Do you mind if I sit?

This is the third in a three-part series about seating and meeting.

Yesterday I left you with a bit of a cliffhanger. This was intentional. Cliffhangers usually are. It’s funny, but almost as soon as you start writing, you hope that people are reading, and I’m not above using cheap literary gimmicks to entice you to come back the next day.


This is part three: the end of the story. If this were a fable, it would be the moral; I’m no Aesop, however, so don’t expect any guidance in virtue from me.

Here’s what I do have to say: isolation is a sleep from which we can awake.

From my bus trip to New York, I learned that although shutting down and tuning out may be the easy, natural, comfortable thing to do, every minute spent drowning out the world (whether on a bus or elsewhere) represents a missed opportunity, and perhaps even a friendship that fails to bloom.

Does this mean that we ought to go around greeting and conversing with everyone we see? Perhaps; it seems to work for them in the Midwest. More realistically, though, I would advocate simply finding moments, here and there, to reach out to someone sitting near or next to you—or, at the very least, to allow yourself to be reached out to.

Allow me to further illustrate my point.

A few weeks after my Thanksgiving encounter, I found myself at Harvard’s Memorial Church. I was there to attend the annual Christmas carol services, which are so superb that attendance ought to be mandatory. This year was the 100th anniversary of the services (relatively young, by Harvard standards), but it was the first year I had attended the services by myself.

I showed up about 15 minutes before the scheduled concert time, but for this service, 15 minutes early is more like 15 minutes late.  After scouring the church for a seat, I thought I was out of luck—that is, until I glimpsed not one but two empty seats near the front of the church, at the left end of a pew and immediately adjacent to the roped-off section reserved for people evidently more important than me.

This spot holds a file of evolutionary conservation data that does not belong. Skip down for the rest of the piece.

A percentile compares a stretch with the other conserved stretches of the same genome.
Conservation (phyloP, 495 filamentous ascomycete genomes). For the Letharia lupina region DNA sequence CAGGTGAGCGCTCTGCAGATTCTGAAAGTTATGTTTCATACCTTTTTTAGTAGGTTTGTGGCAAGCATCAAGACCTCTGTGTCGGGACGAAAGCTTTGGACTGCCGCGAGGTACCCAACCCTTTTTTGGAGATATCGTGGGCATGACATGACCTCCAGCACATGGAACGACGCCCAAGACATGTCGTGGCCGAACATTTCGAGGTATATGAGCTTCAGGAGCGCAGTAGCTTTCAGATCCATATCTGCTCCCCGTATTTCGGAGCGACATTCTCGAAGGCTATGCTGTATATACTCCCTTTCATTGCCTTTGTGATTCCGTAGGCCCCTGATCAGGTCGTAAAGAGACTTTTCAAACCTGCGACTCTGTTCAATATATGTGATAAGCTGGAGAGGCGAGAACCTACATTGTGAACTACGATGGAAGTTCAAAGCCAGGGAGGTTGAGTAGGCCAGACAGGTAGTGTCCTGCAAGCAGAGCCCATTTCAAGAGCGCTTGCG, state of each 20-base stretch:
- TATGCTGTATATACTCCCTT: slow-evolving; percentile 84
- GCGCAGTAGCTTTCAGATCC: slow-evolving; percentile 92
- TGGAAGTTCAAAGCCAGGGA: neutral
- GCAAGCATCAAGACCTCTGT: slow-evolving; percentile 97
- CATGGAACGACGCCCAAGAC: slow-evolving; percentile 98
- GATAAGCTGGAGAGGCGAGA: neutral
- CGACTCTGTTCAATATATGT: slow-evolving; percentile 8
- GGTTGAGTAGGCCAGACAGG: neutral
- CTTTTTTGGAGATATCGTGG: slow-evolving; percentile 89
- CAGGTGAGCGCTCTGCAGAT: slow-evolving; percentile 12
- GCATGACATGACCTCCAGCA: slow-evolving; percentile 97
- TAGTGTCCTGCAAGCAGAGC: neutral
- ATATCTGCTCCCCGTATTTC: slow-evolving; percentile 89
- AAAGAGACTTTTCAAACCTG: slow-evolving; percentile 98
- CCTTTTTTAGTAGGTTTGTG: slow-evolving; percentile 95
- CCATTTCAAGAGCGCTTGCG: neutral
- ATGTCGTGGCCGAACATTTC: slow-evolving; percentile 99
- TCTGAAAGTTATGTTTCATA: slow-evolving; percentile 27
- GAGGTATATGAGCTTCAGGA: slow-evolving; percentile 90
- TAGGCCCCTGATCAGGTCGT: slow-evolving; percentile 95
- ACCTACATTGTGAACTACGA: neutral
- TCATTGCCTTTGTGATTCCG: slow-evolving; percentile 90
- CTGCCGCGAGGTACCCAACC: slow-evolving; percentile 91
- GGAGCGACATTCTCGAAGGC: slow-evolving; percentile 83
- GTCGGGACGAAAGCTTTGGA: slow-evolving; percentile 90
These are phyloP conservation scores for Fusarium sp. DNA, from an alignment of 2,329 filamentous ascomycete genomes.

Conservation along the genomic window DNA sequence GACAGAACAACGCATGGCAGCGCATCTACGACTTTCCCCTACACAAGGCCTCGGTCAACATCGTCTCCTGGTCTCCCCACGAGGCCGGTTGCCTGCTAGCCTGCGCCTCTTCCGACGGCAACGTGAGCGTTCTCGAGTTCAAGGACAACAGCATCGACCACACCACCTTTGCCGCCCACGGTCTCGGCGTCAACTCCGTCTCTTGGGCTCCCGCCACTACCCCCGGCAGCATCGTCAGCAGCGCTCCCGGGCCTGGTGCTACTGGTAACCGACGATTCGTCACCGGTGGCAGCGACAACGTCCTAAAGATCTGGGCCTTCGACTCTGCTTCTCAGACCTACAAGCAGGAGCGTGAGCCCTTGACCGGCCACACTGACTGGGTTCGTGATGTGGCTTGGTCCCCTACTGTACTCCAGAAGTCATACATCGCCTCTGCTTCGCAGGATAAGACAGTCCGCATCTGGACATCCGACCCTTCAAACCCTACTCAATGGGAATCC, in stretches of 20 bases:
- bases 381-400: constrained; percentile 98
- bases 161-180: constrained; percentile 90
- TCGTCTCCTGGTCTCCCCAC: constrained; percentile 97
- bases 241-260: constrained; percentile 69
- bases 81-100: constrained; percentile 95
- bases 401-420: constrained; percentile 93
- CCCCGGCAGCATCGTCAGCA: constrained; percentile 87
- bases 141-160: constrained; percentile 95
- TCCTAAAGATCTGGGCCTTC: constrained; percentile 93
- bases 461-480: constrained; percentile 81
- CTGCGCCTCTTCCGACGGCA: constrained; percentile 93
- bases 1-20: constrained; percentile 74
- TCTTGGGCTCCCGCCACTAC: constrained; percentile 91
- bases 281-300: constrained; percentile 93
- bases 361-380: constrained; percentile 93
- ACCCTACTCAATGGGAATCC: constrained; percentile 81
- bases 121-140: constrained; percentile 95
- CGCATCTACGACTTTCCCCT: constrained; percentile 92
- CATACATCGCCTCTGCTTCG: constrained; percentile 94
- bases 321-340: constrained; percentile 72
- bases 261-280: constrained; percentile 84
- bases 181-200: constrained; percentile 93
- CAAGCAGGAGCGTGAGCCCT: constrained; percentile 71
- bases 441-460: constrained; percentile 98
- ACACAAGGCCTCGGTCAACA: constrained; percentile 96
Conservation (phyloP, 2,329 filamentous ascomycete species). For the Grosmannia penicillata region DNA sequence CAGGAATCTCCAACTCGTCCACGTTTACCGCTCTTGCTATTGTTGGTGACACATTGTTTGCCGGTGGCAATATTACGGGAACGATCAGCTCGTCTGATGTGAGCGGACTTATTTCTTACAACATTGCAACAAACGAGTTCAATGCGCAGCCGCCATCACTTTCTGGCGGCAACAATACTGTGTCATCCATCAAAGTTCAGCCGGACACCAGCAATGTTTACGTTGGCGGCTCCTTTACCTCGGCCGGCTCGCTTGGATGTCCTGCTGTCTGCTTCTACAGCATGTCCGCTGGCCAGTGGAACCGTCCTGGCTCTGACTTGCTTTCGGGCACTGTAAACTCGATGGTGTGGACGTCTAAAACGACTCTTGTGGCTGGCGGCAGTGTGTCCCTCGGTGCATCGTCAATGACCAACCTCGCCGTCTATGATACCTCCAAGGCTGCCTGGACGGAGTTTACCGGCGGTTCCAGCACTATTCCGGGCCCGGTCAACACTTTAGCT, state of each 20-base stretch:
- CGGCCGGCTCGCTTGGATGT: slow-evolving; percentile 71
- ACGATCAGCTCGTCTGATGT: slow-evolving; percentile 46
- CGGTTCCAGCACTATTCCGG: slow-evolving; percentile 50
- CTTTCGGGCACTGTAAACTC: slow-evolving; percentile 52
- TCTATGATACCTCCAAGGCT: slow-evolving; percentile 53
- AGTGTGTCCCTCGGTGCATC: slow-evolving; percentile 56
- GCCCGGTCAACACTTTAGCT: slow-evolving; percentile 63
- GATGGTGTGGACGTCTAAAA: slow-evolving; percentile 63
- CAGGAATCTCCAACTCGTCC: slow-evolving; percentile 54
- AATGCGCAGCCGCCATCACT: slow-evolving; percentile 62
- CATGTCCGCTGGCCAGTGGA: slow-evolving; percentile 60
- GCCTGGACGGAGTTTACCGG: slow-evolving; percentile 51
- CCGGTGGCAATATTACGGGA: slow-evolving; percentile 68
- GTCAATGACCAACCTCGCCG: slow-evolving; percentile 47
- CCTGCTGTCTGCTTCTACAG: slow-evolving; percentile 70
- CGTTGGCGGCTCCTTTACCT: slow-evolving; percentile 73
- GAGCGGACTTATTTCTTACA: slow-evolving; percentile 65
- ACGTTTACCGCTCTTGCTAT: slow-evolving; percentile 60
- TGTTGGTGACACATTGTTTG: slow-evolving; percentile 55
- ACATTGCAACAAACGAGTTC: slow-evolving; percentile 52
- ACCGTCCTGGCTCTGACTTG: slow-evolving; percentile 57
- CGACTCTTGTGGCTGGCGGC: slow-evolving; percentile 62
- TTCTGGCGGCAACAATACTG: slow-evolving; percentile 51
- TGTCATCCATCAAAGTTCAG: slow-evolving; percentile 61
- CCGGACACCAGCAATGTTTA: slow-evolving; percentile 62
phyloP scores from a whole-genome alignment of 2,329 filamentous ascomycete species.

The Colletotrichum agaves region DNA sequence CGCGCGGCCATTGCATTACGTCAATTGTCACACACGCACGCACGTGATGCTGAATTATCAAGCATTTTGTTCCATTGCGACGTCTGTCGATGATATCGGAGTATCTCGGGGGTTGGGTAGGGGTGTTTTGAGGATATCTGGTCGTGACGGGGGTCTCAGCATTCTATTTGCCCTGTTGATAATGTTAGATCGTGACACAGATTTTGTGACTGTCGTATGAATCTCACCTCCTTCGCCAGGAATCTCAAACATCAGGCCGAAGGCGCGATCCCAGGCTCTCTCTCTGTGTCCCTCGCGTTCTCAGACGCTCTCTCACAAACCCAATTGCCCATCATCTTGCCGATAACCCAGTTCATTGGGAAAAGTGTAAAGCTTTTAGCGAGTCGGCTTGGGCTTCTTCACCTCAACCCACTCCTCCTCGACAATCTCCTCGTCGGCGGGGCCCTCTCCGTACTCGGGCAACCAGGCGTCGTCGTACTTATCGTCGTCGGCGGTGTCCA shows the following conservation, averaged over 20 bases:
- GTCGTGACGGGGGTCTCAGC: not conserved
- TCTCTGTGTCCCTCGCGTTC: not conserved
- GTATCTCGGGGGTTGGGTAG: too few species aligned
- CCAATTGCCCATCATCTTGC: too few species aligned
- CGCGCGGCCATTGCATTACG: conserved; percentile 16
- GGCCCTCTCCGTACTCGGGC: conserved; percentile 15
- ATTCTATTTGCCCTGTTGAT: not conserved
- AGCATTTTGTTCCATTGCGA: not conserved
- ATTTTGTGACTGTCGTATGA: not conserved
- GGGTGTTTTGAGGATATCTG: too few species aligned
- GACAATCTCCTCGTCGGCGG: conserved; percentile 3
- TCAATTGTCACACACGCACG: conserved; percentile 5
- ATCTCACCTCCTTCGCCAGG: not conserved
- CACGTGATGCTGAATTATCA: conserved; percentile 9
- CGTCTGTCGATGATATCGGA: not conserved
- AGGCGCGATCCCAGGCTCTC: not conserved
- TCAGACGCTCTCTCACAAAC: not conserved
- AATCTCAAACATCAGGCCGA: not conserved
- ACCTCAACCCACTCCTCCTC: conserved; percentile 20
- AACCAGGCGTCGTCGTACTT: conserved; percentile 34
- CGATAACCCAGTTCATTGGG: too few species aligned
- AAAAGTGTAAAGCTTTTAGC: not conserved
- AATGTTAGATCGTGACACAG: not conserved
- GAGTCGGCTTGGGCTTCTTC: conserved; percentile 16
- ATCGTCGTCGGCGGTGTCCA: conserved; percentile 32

Two seats! I though to myself. That’s room for me and for my coat!

Then I remembered the bus, and the importance of leaving an open seat. I asked the (roped-off) woman to my right if I might sit, then slid into the seat and placed my coat under the pew in front of me, sure that I had done the right thing and that someone wonderful would soon arrive to fill the seat to my left.

As it turned out, someone wonderful was already sitting on my other side.

Soon after I sat down and began flipping through the program, the woman to my right paid me a compliment that I have never received before or since: she said she liked my purse.

I would like to make it clear that I do not now own, nor have I ever owned, a purse.

Yet I looked down and there, at my feet, was an attractive Kate Spade handbag…

Flustered, I looked back up and realized that the woman speaking to me was actually quite attractive herself. This didn’t do much to help my flustered state, but I recovered gracefully enough to remark that I hadn’t wanted to admit the purse was mine because it really didn’t go with my shoes. The rest of the concert was spent in quiet quips between movements, and as it turned out, the evening had just begun. The concert was followed by an impromptu dinner (possibly the only time in my life I’ve popped that question without planning it first), a rain-soaked adventure in which we attempted to return a purse we found outside the restaurant (purses were getting us into all sorts of trouble that night), and…

… with that, I’ll draw the curtain on this pleasant little scene.

I’m not making this up, folks: you never know whom you might find when you ask to sit. And life is short.

Henry Wadsworth Longfellow’s Tales of a Wayside Inn contains a beautiful passage on life’s chance encounters and the brevity of our years:

Ships that pass in the night, and speak each other in passing,
Only a signal shown and a distant voice in the darkness;
So on the ocean of life we pass and speak one another,
Only a look and a voice, then darkness again and a silence.

In the language of sailors, to “speak” a ship meant to hail the vessel and exchange words with her captain. In comparing our encounters with others to ships passing in the night, Longfellow reminds us that although we may never know where others are coming from or where they are going, our interactions with them, however brief, are the moments of meaning that punctuate an otherwise empty sea of being.

And it all begins with a willingness to be hailed.


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